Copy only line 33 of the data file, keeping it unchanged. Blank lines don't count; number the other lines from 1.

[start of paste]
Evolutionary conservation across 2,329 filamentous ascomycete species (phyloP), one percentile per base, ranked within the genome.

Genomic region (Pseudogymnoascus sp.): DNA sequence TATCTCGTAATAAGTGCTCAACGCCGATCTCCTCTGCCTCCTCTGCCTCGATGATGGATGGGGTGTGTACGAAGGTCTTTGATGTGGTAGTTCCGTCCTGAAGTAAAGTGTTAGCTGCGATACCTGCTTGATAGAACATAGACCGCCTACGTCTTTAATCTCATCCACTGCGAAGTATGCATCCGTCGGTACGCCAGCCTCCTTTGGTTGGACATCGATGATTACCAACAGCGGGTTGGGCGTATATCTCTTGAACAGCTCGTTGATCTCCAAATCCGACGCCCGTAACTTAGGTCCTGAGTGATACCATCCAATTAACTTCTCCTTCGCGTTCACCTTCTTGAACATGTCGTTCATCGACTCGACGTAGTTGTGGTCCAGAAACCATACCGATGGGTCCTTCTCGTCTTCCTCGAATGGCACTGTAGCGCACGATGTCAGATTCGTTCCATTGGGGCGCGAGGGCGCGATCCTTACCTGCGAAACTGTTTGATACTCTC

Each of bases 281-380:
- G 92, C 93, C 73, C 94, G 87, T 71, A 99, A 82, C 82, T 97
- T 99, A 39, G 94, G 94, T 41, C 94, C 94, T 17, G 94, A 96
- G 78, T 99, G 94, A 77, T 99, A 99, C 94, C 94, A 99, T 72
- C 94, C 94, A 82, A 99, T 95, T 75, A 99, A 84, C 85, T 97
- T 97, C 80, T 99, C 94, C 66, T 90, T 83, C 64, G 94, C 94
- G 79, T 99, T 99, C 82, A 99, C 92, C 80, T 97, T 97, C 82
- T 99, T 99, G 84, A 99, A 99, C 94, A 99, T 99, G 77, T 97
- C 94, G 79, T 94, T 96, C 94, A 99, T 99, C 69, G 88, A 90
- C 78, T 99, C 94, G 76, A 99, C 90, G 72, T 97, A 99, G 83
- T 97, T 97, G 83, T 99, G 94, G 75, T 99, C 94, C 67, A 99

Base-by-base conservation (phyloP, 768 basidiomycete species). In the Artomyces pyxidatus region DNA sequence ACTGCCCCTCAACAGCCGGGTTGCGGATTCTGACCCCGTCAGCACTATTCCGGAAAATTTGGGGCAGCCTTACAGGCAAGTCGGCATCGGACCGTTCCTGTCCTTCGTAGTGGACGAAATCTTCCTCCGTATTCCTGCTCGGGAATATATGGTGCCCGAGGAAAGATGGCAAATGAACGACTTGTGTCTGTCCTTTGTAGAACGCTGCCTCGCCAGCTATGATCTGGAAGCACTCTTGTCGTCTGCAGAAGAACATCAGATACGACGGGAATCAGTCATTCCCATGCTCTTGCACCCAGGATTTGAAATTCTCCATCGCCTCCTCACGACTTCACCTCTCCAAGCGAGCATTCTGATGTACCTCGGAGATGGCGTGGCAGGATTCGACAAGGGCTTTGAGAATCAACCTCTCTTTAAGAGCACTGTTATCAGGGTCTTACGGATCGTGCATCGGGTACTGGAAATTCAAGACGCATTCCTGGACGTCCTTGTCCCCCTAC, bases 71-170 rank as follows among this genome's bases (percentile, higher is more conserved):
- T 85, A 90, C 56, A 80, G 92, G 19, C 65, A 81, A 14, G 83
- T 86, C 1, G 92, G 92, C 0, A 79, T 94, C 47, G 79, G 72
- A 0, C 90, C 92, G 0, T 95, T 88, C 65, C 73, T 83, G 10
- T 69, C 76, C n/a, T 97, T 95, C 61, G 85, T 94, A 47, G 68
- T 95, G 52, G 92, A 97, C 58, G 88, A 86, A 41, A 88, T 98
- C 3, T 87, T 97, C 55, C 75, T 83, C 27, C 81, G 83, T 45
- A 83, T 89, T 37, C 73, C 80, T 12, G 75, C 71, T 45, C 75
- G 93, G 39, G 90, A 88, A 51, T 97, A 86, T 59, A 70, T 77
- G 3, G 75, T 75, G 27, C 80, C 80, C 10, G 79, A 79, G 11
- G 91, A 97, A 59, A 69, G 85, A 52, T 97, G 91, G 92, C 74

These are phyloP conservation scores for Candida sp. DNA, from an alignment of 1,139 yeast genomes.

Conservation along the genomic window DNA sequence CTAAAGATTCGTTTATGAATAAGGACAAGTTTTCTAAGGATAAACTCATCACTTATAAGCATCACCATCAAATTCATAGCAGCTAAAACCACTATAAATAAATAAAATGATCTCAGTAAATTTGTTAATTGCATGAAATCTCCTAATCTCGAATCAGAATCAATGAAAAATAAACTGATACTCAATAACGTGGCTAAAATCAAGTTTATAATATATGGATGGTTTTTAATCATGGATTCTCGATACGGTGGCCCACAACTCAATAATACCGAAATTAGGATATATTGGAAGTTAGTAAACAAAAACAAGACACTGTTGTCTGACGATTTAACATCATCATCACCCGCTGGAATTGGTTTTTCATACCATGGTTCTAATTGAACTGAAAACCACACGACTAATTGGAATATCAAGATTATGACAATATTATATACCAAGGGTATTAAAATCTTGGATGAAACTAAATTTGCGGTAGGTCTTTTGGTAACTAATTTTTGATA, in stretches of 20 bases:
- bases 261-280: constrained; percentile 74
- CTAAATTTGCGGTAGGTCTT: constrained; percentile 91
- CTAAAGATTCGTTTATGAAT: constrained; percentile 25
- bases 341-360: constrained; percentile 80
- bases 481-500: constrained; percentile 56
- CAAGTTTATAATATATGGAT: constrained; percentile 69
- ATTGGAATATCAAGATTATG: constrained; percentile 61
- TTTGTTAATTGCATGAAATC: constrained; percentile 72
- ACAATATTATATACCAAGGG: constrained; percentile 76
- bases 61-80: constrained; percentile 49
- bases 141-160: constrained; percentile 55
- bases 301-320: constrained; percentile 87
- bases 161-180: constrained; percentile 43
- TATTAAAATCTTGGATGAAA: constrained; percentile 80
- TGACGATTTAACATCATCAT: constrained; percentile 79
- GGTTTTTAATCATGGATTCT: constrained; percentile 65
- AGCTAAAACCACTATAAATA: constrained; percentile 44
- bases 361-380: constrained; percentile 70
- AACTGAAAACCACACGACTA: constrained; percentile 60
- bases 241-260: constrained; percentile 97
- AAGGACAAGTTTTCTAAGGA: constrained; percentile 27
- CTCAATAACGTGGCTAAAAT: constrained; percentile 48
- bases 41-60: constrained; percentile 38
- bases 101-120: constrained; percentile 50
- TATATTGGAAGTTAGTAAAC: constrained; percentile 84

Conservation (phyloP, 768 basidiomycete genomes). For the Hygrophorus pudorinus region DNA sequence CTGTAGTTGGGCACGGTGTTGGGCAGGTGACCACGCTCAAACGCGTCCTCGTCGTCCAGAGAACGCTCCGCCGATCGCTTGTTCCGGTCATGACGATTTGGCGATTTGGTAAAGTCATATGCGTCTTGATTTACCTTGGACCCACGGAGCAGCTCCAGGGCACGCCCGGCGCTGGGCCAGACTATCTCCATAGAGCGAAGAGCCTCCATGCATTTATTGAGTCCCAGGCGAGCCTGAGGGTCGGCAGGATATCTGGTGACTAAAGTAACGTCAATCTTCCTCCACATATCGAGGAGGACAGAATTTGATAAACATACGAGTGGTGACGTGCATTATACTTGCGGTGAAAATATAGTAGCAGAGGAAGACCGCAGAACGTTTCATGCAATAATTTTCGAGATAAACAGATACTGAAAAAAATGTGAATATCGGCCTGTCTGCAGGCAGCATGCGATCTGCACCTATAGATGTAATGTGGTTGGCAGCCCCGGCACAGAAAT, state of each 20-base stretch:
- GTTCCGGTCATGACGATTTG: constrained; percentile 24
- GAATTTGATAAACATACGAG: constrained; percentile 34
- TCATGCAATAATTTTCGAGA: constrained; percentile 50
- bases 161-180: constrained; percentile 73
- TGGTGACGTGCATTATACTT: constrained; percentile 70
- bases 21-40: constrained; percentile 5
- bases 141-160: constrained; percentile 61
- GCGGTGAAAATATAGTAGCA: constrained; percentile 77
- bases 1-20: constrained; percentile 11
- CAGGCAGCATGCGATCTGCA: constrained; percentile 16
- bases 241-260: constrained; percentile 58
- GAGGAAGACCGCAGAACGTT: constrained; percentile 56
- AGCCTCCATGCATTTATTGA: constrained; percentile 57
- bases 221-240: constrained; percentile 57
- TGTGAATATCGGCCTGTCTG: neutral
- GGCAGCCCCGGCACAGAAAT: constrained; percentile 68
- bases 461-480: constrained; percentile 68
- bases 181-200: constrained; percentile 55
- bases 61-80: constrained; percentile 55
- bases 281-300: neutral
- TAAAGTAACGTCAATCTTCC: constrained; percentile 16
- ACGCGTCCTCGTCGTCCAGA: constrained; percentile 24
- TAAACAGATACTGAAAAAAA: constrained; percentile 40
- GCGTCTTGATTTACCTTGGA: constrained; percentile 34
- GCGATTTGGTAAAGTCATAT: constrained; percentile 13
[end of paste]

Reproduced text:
- ATTGGAATATCAAGATTATG: constrained; percentile 61